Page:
In fact I even have a little, a few little wrapping issues here. So, what I'd like to do then is I'd like to make these images responsive, which may be a really wonderful idea. In Bootstrap 3, you actually have to specify that specifically that you want those images to behave in a responsive manner in order for that to happen. So I'll show you how to do that. And the other thing I'd like to do is I'd like to add some nice little image effects to this page. For example, I'd like to do something with the Jumbotron picture here to make it look a little bit nicer. Maybe round a few corners in a couple of places, that kind of thing.

So what I'm going to do is I'm going to take a look at this file inside of Sublime text this is 03_04. Comes from your Exercise Files folder, copy it into the Bootstrap folder open it up here. And what I'm going to do first is I'm going to address these images and make them responsive. So for pretty much every image on the page, I'd like them all to be responsive. So I'm starting here at line 17, which is where my first image occurs. There is an image tag there. Just after that Alt tag, I'm going to add a class of IMG-responsive.

And this class I'm going to add in several places on the page. So I'm just going to copy that. And then I'm going to paste this in. Here on the second image, the animals image, I've already got a class here. So I'm going to go ahead and add img-responsive, and then further down here, in the Jumbotron, I'm going to add it, img-responsive. Then for each of these images down below here in the grid of four images. I'm going to go ahead and add the class of image responsive to each of these images and that's on lines 34, 42, 48 and line 54.

There we go. I think that's all the images that I have here on the page. So go ahead and save that and let's refresh this page. And so you won't see any change immediately while your screen is big, but as you now start to resize the page, hey look at this. Notice how the image sizes are starting to change and that gets really obvious as we get here at the narrow screen sizes. Alright. So that is the behavior that we've been, really been looking for all along. So, that is something that I would recommend that you add pretty much to all of your images, unless you have a darn good reason not to.

The other things that we can add to our images are some decorative kinds of classes. And these are kind of fun. So, for the Jumbotron image here, what I'd like to do is add a class here as well. We already have it floating to the right. That's this pull-right. There's our image responsive. I'd like to add another class, Img-circle. So this is going to actually put rounded corners on all four corners of this image. But they're rounded to such an extent that they wind up making the image look like an oval. So if you go ahead and do that and save it and then refresh your page, there we go there we have a nice little oval.

I think that, that adds a nice touch to that particular picture. So I'm going to go ahead and leave that. To this kitty picture here, I'm going to add another class to that. In fact to the kitty and the fish. So I'm down here on line 42 where I have a class of image-responsive. I'm going to add a class of img-rounded and this is going to make the image have rounded corners. So I'm going to put that here on that kitty cat image. That's line 42. And I'm also going to put it on line 54 here. That's the goldfish image.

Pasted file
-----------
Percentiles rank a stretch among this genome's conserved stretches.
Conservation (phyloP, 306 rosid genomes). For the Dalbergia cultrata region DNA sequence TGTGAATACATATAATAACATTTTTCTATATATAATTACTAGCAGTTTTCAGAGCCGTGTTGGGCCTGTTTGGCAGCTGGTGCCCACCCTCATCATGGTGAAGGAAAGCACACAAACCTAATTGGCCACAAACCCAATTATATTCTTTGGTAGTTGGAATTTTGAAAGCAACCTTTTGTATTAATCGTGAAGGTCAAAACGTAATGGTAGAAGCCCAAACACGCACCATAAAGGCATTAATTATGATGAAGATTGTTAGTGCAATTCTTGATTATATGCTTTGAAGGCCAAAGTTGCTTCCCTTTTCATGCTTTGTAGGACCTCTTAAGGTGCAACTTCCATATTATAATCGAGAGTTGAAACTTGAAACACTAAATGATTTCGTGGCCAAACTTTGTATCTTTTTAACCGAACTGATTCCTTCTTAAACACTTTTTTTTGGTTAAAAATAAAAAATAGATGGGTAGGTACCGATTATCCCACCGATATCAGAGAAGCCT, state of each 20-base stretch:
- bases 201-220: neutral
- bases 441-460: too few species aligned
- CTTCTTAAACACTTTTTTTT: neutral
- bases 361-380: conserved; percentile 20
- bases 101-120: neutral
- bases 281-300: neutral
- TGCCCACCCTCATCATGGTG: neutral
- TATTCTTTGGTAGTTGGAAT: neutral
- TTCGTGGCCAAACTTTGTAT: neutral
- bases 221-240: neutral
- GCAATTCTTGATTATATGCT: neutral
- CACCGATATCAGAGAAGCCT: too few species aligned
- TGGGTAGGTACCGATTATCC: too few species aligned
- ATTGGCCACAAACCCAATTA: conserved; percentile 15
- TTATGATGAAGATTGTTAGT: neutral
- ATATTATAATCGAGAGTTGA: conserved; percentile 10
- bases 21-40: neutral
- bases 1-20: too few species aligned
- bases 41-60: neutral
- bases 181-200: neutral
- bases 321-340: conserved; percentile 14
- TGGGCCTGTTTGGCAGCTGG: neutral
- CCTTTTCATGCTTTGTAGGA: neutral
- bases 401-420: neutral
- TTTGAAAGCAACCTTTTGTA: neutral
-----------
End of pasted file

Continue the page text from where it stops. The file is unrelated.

And if I save that and I go ahead and refresh the browser. There we go. So now we have some nice little rounded corners there in that image. Also in the goldfish. Rounded corners don't make as much sense on the dog pictures here because it's kind of, got a white background. So those won't be obvious but what we could add to these is a thumbnail treatment. This used to be called the Polaroid in the previous version of Bootstrap. It's now called the Thumbnail in this current version of Bootstrap. So this would be the dog that's on line 48 here. So I can add img-thumbnail. And that's on line 48.

And then up on line 34. Img-thumbnail and so this is going to put a little gray border around those images. And with a white background image on a white background webpage that'll give these images a little bit more definition. So, if I refresh this page There we go. So now these images have got this little line around them. Maybe you like that, maybe you don't. But that's the third kind of treatment that you can add to your images. So just to summarize real quickly, those are classes that you can add to your images.

I recommend you add img-responsive to every image that you put into your Bootstrap website. This will allow your image to scale depending on the screen size. Then you have three decorative classes that you can add. Img-circle will give you a round image. Img-rounded will give you rounded corners on your image. Or Img-thumbnail will give you this nice little gray border around your image.

Find answers to the most frequently asked questions about Up and Running with Bootstrap 3 .


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Q: I don't see the respond.min.js file at the URL mentioned in the Chapter 1 movie "Adding JavaScript to a Bootstrap HTML file" (https://github.com/scottjehl/Respond). How do I access the file?
A: It appears the respond.js author updated the code or rearranged the file structure. You can find respond.min.js at this URL: https://github.com/scottjehl/Respond/tree/master/dest.